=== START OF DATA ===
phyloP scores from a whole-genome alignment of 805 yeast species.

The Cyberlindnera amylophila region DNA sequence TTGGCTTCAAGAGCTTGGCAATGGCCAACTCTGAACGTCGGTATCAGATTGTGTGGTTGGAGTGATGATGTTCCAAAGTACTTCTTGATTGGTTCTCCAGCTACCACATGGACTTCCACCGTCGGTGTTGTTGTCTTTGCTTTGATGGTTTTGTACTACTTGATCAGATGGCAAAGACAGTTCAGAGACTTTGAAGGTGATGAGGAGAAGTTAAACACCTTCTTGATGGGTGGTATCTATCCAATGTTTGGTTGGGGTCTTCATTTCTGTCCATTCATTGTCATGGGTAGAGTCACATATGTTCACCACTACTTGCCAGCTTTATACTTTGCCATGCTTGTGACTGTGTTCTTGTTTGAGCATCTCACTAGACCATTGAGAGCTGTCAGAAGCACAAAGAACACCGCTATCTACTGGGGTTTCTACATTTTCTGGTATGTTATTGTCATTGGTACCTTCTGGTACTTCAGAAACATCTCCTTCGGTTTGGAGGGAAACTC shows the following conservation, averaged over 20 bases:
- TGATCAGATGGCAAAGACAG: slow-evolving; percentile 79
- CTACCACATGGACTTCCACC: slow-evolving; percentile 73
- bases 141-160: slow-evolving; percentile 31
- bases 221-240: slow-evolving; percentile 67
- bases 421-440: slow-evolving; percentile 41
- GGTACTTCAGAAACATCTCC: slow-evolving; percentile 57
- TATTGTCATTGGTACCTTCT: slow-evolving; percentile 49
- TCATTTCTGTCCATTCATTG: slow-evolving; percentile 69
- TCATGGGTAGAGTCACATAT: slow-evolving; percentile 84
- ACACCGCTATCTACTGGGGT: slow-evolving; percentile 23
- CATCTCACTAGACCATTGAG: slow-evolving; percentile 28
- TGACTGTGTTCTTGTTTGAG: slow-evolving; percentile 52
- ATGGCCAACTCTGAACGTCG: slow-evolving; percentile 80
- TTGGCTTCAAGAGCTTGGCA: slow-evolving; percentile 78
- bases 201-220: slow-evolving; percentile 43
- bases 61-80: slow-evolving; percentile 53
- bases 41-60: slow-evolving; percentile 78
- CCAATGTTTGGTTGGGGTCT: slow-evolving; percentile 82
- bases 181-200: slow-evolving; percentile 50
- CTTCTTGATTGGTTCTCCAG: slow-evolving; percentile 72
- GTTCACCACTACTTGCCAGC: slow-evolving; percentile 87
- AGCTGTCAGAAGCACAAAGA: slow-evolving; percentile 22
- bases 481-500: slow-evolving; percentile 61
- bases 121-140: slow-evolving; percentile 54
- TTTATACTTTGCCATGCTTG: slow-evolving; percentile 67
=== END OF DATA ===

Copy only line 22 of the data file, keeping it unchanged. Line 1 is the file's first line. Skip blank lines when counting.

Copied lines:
- CTTCTTGATTGGTTCTCCAG: slow-evolving; percentile 72